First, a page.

CASA will issue a notice of proposed rule making setting out the testing and reporting regime in detail. A CASA/industry project team is to be formed work on the notice of proposed rule making, with a range of representatives from large and small aviation organisations. Consultation is also being carried out through the Standards Consultative Committee.


Full details of the project.


GA engine conferences: register now!


Places are filling up quickly at three special CASA conferences focussing on general aviation propulsion systems. The Avtech 2007 conferences are attracting a wide range of general aviation people, including maintainers, aircraft operators and manufacturers. There will be presentations by Lycoming Engines, TCM, Aero Shell, Embraer and SMA Diesel France. Topics to be covered include new engine designs, new oils and fuels, alcohol powered aircraft, diesel engines and continuing airworthiness of two of the most popular engine makes in Australia - Lycoming and Continental. Qantas are also providing a presentation on non-destructive testing technologies.


Details of the three Avtech 2007 conferences are:


PerthMonday 12 March at the Royal Aero ClubBrisbaneWednesday 14 March at the Brookwater Golf ClubSydneyThursday 15 March at the St George Rowing Club.


The conferences are free but it is important that everyone who wants to attend registers with CASA. To register send your details to Obaid Soomro at: [email protected]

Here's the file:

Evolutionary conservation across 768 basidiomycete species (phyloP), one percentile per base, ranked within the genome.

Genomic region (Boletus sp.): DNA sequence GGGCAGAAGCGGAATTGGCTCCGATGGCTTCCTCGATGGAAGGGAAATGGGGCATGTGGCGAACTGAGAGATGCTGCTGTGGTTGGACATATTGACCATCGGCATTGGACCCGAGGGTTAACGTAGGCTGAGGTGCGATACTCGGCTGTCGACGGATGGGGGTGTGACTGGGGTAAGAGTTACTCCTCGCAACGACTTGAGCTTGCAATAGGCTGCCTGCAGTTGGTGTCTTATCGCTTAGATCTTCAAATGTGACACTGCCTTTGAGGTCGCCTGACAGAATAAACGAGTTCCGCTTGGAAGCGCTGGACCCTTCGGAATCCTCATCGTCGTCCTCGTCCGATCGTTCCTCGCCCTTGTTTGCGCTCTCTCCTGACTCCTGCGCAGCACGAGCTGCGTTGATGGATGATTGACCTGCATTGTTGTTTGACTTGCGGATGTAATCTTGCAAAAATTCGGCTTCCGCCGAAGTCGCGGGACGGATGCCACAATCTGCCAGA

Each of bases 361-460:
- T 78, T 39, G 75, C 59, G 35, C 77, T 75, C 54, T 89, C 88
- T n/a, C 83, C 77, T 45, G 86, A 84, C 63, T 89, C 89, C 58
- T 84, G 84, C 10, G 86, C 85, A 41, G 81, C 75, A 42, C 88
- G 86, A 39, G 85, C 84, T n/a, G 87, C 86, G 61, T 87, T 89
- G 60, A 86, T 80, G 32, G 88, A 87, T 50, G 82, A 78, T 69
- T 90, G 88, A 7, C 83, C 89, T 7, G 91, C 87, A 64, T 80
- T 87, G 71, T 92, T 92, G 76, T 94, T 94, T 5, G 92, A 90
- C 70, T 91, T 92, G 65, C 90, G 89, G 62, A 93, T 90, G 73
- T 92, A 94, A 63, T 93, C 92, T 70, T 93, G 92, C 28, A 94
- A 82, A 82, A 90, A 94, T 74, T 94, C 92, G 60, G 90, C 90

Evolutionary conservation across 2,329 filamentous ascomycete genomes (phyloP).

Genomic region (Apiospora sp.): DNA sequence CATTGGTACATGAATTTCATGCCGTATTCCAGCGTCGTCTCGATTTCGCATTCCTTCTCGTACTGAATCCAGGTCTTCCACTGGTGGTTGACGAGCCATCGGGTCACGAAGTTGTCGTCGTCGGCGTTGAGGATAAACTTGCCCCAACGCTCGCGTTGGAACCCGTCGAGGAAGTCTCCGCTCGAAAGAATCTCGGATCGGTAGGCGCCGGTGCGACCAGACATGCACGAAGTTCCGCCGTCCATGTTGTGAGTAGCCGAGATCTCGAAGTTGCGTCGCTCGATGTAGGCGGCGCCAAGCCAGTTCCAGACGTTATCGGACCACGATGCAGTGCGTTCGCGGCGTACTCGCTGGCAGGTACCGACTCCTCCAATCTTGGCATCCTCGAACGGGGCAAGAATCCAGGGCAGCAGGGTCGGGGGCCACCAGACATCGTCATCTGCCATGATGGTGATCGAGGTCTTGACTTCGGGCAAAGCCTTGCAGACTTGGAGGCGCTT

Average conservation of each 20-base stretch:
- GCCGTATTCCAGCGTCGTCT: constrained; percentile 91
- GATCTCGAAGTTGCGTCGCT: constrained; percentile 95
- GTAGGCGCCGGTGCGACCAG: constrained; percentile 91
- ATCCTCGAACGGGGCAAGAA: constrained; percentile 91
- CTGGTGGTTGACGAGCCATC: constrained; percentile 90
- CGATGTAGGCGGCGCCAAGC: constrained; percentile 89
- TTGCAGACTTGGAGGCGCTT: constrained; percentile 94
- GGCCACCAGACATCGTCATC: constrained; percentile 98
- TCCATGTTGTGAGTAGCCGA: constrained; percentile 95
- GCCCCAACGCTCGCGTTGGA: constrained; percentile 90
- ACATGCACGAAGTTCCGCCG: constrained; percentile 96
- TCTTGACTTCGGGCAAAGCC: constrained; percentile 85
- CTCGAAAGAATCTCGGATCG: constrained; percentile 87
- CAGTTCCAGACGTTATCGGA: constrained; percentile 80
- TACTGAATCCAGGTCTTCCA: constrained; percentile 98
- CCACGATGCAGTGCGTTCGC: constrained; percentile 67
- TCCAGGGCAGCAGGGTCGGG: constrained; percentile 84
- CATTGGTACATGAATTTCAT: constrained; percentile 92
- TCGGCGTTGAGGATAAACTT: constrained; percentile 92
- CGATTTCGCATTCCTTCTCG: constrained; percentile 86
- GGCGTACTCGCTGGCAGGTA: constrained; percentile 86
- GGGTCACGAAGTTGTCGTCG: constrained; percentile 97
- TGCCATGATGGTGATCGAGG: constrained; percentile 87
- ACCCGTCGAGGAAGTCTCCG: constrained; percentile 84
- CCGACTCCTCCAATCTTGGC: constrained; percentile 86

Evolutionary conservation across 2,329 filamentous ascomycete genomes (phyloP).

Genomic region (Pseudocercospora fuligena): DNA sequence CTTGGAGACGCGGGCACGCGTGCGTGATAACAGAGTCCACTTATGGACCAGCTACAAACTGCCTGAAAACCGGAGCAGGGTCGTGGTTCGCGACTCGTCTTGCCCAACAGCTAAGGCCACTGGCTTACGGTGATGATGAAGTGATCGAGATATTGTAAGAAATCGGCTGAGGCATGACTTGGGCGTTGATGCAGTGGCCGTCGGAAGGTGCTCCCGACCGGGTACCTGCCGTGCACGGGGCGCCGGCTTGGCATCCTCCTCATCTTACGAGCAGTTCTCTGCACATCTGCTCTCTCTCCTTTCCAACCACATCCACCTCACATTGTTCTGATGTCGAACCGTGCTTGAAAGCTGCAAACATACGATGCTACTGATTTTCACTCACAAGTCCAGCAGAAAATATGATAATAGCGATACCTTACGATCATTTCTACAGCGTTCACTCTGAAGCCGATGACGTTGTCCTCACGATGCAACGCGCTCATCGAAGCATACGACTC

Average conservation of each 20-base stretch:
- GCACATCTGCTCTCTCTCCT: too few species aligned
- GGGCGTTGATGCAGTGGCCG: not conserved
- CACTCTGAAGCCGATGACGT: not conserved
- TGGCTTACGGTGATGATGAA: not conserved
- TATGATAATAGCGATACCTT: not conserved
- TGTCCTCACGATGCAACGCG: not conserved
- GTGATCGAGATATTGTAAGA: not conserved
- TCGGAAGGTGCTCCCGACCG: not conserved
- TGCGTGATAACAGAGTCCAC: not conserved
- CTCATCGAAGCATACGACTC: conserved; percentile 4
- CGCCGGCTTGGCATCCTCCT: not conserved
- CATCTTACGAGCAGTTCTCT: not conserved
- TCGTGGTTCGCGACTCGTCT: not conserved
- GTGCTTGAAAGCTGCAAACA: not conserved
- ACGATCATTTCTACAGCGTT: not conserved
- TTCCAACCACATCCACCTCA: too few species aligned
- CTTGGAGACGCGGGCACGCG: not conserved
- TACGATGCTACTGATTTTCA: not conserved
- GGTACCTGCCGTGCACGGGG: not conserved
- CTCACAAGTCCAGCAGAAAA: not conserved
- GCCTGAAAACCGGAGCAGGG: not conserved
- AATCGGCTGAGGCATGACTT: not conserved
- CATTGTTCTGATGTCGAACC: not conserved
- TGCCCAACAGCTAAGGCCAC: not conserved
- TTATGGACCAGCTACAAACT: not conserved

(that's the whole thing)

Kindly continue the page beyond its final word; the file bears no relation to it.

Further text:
More time to comment on proposed rules


Aviation people now have longer to have their say on proposed new rules for the sport and recreational sector. The comment period for two notices of proposed rule making has been extended until the end of April. Consultation is underway on proposed parts 103 and 105 of the Civil Aviation Regulations covering sport and recreational operations and parachuting operations from aircraft. The extra time for comment will mean people will also be able to consider another related notice of proposed rule making that is due to be published soon. This will cover the proposed part 149 recreational aviation organisations.


Find out more: sport and recreational operations.


Parachuting from aircraft.


Cessna wing skin warning


Owners and operators of Cessna 441 aircraft are being warned to look for underside wing skin creases. CASA has received a report of a wing skin crease in a Conquest and advice from Cessna is that creases suggest the wing may have been subject to excessive downward bending loads, perhaps through heavy landings. The deformation may eventually lead to cracks in the skin and any delay in repairs may result in the need for extensive future repairs. If creases are found it is recommended that further inspections be carried out and damage be repaired in line with manufacturer s advice. CASA also asks owners and operators to report wing skin creases using the Service Difficulty Report system.


Read the Airworthiness Bulletin.


CASA at the Avalon Airshow


CASA is looking forward to seeing all aviation people who visit the Avalon airshow next month. If you're at the Australian International Airshow 2007 from 20 to 25 March please drop by CASA's large display stand and talk to our people about safety and safety regulation issues. You'll meet CASA experts on licensing, aircraft registration, manufacturing and technology and sports aviation. As well, some of CASA's new field safety advisors will be offering practical advice on operational issues. Lots of safety education and information materials will also be available.